Intelligence is Key - How a Coach can Increase your Closing Ratio




Sales is not as straightforward as many think. Understanding the different roles that decision makers play in a complex sales ecosystem is key to the development of an effective sales strategy. Getting the salesperson in front of the right people, at the right place at the right time, is a challenge. Not having accurate intelligence about what is happening in the buyer’s business, can lead to poor understanding of the client’s situation and fatal errors of judgement. This lack of intelligence is what often leads to lost sales.

Of course in theory, it sounds simple enough. It’s about understanding the buyer’s business and how they make buying decisions. However, many buyers are not forthcoming with information and some may also feel that withholding important information is part of their buying strategy. As sales strategists, our aim is to collect information about our sales opportunity that will give us a better chance of winning. It's worthwhile considering that much of the information we get from the buyer, comes from a subjective perspective and may not be reflective of others involved in the buying process. Devoting part of your sales strategy to finding someone who can help uncover and validate your intelligence, has proven to increase your probability of success.

Finding someone who can play this role for you – someone who not only validates your information but can also exert appropriate influence when necessary – has been found to significantly increase closing rates. This method is called “Developing a Coach.”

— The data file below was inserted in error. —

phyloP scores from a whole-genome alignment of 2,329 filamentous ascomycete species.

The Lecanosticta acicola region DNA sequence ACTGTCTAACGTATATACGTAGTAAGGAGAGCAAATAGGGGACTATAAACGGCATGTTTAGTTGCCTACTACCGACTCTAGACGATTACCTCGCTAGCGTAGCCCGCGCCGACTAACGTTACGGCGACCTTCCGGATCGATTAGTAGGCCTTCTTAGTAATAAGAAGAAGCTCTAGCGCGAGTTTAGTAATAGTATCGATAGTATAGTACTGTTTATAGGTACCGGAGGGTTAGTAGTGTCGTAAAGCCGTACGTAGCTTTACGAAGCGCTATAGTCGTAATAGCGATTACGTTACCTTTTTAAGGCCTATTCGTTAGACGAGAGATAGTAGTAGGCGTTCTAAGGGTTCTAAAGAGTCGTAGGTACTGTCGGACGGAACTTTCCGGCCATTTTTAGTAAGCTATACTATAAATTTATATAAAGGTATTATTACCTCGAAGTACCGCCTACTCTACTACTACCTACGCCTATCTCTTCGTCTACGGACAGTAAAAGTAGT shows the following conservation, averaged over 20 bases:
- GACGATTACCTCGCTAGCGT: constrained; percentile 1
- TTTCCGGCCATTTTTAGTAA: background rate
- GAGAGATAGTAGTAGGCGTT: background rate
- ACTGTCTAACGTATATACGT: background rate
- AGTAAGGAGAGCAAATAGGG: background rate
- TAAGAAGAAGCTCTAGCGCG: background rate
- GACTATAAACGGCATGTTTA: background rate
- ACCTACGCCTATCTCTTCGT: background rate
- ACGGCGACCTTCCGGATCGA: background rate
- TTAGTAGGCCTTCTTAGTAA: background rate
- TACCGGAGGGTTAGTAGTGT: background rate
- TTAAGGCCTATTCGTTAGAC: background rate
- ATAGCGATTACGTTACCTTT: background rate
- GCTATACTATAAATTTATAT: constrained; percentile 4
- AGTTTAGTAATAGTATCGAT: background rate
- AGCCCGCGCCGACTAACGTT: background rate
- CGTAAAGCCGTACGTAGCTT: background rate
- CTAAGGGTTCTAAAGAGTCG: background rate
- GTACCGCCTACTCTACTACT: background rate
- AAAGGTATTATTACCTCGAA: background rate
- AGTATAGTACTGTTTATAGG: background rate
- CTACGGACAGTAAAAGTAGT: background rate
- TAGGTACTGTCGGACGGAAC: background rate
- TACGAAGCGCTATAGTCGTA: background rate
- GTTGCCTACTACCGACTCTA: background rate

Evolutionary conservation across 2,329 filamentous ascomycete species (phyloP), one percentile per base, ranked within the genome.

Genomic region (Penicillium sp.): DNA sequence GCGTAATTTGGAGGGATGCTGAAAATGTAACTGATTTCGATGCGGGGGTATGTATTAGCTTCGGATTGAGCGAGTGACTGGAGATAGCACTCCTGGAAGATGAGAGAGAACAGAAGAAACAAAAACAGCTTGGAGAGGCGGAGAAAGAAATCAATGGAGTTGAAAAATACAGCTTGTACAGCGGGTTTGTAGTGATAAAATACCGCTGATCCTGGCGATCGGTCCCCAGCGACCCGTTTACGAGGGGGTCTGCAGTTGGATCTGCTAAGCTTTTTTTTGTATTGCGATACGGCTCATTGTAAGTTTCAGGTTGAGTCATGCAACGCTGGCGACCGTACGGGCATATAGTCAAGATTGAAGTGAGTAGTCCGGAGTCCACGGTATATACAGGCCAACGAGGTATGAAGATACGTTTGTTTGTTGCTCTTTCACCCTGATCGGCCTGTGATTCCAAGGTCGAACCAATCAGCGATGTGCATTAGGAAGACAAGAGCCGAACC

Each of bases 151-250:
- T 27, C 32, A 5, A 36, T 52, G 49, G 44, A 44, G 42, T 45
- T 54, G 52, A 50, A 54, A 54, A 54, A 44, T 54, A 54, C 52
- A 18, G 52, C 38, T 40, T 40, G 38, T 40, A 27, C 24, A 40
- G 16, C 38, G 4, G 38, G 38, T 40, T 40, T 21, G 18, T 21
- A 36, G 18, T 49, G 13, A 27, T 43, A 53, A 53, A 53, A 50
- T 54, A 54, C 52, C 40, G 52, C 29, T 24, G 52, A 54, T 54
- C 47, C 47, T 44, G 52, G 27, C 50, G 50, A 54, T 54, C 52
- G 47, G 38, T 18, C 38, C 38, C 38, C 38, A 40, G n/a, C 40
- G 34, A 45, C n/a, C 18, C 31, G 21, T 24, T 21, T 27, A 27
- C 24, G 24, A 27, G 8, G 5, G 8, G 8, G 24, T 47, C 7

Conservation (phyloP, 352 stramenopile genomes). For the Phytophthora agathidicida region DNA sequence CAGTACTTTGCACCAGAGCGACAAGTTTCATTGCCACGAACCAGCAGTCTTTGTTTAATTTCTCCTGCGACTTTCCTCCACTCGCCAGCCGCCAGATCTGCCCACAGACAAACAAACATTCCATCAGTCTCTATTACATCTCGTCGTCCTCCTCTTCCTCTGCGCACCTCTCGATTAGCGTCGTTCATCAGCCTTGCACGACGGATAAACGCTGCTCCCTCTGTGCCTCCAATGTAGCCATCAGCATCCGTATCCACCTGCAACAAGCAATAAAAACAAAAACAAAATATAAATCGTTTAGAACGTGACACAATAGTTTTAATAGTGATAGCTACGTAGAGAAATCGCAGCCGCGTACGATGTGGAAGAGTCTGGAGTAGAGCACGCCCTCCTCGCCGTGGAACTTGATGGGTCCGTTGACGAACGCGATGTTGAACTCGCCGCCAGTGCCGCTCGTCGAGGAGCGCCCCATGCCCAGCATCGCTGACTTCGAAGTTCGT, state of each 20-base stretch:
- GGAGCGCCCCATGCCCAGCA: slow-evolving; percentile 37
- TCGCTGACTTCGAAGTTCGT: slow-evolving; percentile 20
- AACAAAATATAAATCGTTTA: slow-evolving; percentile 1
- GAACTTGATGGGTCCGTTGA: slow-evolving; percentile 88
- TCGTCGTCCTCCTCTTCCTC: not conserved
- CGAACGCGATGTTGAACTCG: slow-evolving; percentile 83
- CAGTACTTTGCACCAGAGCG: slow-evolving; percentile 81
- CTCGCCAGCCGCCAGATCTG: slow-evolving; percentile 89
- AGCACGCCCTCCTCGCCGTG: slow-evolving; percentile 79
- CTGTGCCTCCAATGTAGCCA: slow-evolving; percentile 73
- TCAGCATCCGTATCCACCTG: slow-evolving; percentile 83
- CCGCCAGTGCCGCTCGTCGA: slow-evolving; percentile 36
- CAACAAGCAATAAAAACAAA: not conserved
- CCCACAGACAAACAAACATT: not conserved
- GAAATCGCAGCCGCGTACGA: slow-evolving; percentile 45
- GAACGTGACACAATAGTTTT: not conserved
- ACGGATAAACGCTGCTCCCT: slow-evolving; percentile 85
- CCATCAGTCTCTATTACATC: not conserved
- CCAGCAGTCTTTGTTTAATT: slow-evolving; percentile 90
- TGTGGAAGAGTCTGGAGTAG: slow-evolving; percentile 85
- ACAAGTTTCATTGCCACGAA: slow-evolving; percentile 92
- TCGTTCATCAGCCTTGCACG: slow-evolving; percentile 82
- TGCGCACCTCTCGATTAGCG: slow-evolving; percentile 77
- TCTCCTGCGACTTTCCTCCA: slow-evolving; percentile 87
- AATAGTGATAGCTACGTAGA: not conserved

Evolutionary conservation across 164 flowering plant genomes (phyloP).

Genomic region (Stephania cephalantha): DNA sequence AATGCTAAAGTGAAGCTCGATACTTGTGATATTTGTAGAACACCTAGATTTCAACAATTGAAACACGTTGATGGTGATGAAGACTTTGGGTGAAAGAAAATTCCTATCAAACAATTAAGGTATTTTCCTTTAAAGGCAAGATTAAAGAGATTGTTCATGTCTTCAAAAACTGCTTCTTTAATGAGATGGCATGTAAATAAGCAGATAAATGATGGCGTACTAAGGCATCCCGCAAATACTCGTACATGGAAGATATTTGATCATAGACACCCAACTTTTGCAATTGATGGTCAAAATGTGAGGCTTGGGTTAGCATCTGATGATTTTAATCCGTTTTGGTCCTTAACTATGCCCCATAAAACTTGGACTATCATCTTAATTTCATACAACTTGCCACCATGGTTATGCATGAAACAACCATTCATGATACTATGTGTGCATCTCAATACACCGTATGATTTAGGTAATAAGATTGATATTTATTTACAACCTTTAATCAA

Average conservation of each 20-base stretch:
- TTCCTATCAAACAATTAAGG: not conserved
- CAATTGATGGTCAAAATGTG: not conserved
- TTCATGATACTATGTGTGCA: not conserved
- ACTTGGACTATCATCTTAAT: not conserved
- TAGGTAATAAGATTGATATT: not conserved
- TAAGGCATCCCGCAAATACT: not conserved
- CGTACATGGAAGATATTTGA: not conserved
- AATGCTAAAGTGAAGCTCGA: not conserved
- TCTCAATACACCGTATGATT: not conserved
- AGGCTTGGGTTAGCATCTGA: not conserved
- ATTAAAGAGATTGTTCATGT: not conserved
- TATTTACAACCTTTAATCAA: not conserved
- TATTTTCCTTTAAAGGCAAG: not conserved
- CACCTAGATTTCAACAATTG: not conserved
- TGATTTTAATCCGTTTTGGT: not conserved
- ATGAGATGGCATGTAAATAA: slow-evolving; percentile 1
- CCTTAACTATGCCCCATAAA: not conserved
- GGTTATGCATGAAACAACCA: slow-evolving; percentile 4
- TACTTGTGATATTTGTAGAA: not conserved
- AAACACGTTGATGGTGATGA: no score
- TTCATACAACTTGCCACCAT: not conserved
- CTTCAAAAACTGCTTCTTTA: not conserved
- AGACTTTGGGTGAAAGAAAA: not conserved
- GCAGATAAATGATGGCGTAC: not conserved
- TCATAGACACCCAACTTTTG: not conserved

What is a Coach?

Within the B2B sales context, a coach is someone we identify and cultivate a relationship with, who can help us in the pursuit of our opportunity. You may be fortunate enough to have a Coach, if not, you may need to find one. So what should one look for in a Coach? Well there is a criteria for a Coach, that it has been proven, that if he/she possesses the following three criteria, will significantly increase your chances of success. The criteria states that a coach must:

1. Believe in you and trust your product and your capabilities.

2. Have influence as well as access to your decision makers (for this sale).

3. Wants your solution and no other.

Choosing the right coach can be a pivotal strategic advantage, as they will act as a guide for your sale. He/She will help you interpret information about:

  • The validity of the sales opportunity
  • All the influencers involved in the decision making process
  • Any other elements that may affect your sales strategy

Your success with your sales proposal should be their main concern, and to do so, the main question that should drive them is “How can we make this happen?”


How do we know a Coach is important?

Having spoken to clients who made this a key strategic imperative when pursuing opportunities and research from MHI Global, I’ve found that having a coach has the following impact on closing ratios:

  • Where no coach exists, closing ratios are less than 20%
  • Where 1 effective coach is developed, closing ratios move to circa 50%
  • Where 2 effective coaches exist, closing ratios move to more than 70%

Needless to say, having a coach has a positive and direct impact on closing sales.